Payday lender Wonga gets £ 10million lifeline


Payday loan company Wonga received a much needed £ 10million infusion from Accel Partners and Balderton Capital, among others.

The funding will help cover compensation claims related to its past censored practices, according to TechCrunch.

Founded in the UK in 2006, Wonga had raised a total of around £ 145.5million from investors including Accel, Oak Investment, Meritech Capital and 83North, while a 2009 Series B included Accel, Balderton, Dawn Capital, HV Holtzbrinck Ventures and 83North.

But after admitting that his algorithmic technology loaned money to people who couldn’t repay it, Wonga agreed to cancel loans for 330,000 clients, as well as waive interest and fees for an additional 45,000. .

The company was also censored by the Financial Conduct Authority (FCA) for sending bogus letters from lawyers to overdue clients, forcing it to pay an additional £ 2.6million in compensation.

“Look, I think Wonga should have been pretty clear that they made a lot of mistakes on the business situation,” said Daniel Waterhouse of Balderton Capital. at the time. “They have a big loan portfolio, they said they were working closely with the FCA to bring a great product to market. They have been pretty clear on what has happened in the past and what they are doing now and where they are going.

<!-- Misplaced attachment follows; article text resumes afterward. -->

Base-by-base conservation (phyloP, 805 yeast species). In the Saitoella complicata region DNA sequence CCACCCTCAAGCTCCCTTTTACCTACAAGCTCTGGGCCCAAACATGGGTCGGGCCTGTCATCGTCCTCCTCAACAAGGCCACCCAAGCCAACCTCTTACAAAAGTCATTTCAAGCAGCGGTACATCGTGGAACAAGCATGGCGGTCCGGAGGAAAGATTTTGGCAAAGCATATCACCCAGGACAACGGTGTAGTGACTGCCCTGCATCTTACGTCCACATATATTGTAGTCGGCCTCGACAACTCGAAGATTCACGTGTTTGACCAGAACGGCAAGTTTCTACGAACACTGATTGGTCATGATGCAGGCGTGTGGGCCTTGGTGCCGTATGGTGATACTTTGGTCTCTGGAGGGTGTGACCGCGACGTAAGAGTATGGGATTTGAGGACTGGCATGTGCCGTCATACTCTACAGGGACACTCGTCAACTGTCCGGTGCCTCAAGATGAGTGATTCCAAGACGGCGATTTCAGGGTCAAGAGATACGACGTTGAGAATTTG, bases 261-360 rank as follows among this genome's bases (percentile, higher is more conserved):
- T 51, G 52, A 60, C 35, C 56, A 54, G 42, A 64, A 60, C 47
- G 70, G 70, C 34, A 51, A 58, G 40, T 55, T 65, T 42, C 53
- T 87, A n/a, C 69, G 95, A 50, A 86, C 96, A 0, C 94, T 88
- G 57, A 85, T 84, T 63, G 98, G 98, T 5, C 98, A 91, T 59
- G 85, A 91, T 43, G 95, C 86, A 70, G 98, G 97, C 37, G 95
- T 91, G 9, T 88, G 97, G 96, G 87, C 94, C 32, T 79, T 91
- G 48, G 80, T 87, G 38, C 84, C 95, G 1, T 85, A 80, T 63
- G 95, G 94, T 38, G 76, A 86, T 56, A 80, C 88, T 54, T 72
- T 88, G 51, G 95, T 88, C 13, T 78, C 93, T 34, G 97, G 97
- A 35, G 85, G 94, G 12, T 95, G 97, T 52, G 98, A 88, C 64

Wonga continues to pay for his past conduct as an increasing number of individual compensation claims have been filed against the company.

“Wonga continues to progress against the transformation plan defined for the company. In recent months, however, the short-term credit industry has seen a marked increase in claims related to legacy loans, mainly due to the activity of claims management companies, ”said a spokesperson for the company.

“In line with this changing market environment, Wonga has seen a significant increase in claims related to loans taken out before the current management team joined the company in 2014. As a result, the team has raised £ 10million. new capital from existing shareholders, who remain fully in favor of management’s plans for the company. ”

Before this emergency cash injection, Wonga CEO Tara Kneafsey warned her institutional shareholders at the end of May that the company was at risk of becoming insolvent.



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